It’s widely acknowledged that LG are, so far, having a great year. Earlier in 2015, the company launched a brand new G-Flex 2 which we quite enjoyed, and then followed through to release its 2015 flagship, the LG G4, to much aplomb. Our editor, Theunis van Rensburg, went so far as to dub the G4’s camera as one of the best Android contenders.
While LG’s flagships might certainly get their time in the sun, LG took centre stage on Thursday to reveal another smartphone under the G4 banner entirely.
In June last year, LG released a surprising companion to its newest flagship, the G3, in the form of the G3 Beat (or, in some territories, the G3 S.) The G3 Beat was proposed as a ‘little sister’ companion to the G3 – less powerful, slightly smaller, and a great deal more affordable.
The G3 Beat, however, wasn’t as widely acclaimed as its older brother. Lacking the same QHD screen, powerful Snapdragon 800-series internals and equipped with a lacklustre 8 megapixel main camera, the Beat received mixed reactions. I briefly owned one myself, before becoming frustrated and moving to my present daily driver, and Xperia Z1.
It was with enormous interest then that I set out to the Protea Fire & Ice Hotel in Tamboerskloof, Cape Town, to see what improvements LG had bequeathed to the G4’s smaller companion.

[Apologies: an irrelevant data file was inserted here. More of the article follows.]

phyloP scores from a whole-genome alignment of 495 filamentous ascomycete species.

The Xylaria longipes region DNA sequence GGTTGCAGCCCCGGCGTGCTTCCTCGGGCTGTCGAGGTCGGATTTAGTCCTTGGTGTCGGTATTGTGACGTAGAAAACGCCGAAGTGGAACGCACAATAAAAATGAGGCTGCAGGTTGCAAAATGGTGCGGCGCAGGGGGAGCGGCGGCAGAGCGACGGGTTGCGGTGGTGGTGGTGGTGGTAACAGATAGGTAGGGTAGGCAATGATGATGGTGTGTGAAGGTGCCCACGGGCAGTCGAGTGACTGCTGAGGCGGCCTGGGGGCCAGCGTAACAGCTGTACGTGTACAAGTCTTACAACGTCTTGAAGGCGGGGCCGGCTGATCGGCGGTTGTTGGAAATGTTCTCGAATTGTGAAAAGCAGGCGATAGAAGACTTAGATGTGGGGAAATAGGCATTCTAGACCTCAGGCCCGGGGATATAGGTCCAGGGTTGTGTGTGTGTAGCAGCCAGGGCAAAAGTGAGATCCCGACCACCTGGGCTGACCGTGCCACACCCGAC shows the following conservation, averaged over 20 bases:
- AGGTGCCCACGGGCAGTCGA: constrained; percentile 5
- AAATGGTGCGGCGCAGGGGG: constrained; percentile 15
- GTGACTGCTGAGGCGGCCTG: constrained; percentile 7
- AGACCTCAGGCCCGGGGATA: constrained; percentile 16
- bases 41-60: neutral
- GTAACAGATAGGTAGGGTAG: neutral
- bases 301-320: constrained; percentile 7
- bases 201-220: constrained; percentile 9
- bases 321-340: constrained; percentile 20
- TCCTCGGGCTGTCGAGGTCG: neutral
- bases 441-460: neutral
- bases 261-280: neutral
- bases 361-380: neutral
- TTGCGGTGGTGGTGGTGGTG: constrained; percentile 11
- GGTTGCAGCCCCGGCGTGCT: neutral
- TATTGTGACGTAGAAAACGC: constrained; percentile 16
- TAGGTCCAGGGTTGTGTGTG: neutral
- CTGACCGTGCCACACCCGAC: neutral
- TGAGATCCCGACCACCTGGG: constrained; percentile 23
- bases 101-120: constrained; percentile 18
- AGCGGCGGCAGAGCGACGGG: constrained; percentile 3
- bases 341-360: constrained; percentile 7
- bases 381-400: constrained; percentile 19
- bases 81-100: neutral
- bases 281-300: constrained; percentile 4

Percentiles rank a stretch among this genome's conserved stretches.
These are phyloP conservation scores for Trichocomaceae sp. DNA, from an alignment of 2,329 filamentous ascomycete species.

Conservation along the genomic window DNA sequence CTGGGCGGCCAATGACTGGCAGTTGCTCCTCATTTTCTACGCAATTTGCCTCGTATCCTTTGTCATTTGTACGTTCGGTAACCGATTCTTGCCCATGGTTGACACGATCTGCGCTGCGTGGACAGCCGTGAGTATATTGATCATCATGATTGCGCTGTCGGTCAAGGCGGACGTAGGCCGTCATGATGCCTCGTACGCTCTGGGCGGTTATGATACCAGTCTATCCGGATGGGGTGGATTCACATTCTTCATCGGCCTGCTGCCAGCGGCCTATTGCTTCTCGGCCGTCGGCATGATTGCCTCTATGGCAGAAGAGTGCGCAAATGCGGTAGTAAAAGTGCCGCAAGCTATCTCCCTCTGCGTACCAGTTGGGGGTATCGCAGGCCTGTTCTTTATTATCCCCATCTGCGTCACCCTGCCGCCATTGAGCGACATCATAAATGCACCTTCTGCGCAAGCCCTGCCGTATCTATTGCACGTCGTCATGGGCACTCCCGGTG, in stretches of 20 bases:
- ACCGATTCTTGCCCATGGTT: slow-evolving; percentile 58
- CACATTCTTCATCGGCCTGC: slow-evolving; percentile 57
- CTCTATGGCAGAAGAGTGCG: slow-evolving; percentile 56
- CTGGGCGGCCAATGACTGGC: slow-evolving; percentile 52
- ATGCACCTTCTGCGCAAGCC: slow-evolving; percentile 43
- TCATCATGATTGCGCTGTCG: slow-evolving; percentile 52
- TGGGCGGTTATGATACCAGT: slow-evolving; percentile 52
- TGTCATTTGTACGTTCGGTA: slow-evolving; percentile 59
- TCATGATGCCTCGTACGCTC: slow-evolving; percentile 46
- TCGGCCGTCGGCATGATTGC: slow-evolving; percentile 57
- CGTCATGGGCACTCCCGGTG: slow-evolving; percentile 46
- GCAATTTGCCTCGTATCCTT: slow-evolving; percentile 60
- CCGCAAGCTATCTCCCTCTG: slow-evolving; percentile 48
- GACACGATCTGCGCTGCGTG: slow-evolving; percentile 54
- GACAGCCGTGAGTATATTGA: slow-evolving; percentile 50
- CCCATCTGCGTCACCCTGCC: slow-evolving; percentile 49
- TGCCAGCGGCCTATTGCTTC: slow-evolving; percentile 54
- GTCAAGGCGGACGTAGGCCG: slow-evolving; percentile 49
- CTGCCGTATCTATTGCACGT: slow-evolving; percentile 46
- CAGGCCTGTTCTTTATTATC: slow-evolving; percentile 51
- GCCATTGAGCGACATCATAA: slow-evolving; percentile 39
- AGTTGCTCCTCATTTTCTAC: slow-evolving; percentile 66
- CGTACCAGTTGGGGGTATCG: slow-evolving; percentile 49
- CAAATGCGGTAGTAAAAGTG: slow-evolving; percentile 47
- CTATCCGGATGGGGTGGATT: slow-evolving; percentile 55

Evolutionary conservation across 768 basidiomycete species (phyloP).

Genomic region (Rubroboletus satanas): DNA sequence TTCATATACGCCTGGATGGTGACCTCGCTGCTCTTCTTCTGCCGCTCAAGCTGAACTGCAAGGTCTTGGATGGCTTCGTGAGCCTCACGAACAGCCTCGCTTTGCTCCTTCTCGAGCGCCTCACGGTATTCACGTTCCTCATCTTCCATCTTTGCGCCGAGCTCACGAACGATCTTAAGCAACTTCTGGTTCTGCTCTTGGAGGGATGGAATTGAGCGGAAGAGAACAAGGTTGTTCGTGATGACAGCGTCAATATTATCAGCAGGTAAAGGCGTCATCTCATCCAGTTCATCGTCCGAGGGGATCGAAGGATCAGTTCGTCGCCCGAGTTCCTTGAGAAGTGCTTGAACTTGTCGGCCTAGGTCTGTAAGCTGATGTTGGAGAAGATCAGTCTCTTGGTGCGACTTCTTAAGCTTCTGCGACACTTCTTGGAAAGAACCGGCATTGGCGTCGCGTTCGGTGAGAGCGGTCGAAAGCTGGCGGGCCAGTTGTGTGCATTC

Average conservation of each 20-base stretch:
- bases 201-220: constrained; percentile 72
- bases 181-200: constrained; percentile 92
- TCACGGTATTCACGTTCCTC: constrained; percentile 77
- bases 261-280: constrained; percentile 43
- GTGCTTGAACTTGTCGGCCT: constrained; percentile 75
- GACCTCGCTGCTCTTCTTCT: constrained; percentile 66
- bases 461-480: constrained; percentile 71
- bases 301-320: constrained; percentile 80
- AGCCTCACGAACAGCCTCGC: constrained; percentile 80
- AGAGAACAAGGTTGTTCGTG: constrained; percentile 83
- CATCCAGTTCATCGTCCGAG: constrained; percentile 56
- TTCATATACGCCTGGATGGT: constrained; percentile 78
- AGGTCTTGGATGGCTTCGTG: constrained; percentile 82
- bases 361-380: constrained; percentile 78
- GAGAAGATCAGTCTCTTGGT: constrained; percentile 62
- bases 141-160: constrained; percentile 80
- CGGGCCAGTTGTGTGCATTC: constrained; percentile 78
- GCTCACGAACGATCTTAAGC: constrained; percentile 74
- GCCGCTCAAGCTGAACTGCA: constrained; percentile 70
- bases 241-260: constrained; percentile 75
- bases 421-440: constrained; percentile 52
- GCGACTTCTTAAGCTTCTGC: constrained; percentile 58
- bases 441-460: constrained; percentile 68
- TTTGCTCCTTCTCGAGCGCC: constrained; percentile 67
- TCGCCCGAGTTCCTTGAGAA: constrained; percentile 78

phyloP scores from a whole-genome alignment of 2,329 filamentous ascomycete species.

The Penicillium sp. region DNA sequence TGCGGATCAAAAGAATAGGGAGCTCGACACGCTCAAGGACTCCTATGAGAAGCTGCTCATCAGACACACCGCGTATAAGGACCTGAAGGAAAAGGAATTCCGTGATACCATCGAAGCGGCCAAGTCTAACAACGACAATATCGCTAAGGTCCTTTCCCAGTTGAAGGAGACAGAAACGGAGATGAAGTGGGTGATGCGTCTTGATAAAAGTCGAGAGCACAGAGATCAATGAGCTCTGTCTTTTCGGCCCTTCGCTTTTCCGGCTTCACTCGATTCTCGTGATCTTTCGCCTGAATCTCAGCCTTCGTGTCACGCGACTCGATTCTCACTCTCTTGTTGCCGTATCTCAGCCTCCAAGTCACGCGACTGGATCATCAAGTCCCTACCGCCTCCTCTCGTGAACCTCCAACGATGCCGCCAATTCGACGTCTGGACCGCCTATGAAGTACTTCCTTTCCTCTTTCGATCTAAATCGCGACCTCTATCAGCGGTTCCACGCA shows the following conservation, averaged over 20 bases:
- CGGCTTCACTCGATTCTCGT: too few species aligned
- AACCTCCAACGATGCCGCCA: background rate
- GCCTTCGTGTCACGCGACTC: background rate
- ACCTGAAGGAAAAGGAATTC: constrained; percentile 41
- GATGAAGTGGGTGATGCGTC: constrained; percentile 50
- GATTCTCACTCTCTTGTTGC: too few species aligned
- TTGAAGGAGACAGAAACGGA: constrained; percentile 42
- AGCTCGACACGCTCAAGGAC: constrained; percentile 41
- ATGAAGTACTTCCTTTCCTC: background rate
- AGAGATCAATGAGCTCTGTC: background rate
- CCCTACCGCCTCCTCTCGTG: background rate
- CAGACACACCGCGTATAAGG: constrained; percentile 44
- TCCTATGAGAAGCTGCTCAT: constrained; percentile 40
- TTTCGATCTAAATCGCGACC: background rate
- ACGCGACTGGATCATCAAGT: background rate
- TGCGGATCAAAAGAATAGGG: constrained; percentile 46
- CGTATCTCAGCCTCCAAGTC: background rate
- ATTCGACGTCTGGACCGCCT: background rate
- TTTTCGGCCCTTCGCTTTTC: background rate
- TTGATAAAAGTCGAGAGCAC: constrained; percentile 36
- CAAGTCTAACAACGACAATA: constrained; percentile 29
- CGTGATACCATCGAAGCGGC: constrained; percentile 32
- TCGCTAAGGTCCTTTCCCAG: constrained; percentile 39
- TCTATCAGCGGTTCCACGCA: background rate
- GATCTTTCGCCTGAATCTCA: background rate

Alongside other journalists, I was ushered in to the hotel’s bespoke boardroom, where we were greeted by the general manager of marketing at LG Electronics South Africa, Thomas van der Linde, as well as Eric Woo, LG’s Mobile Product Director in South Africa.
Linde and Woo presented the G4 Beat as one of two new entries into the G4 range; with the G4 as the father product, LG has introduced the Beat as the more affordable mid-range sister product, alongside the G4 Stylus – a larger 5.7″ phablet.
Linde and Woo delivered their keynote addresses, billing the G4 Beat as a product that offered a premium design at an affordable price point, that offered accessible yet powerful features for a brand new market segment which the G4 will likely take years to reach.
I was pleased, at first listen, to see the Beat marketed in this manner, is it resonated directly with why I grew so discontent with the 2014’s G3 Beat.
For the average consumer, the G3 Beat is a decent phone, best bought as a deal, that performs simple tasks well. However, I felt it was badly let down by a build quality reserved for the cheapest of Android phones – hardly a compelling aspect of a near R5000 smartphone. Between the occasional spot of interface lag or call-dropping issues that persisted until the day I put it down, the G3 Beat was a phone that frustrated me to greater extents as I attempted to make larger uses of it.
Largely, I was frustrated because I felt the G3 Beat represented a model that had inherent potential. Sony have made great strides in developing compact flagship smartphones in the form of the Z Compact series – most recently the Z3 Compact – and I felt that LG could have greatly benefitted from this approach had they aligned the Beat and the flagship G3 more carefully.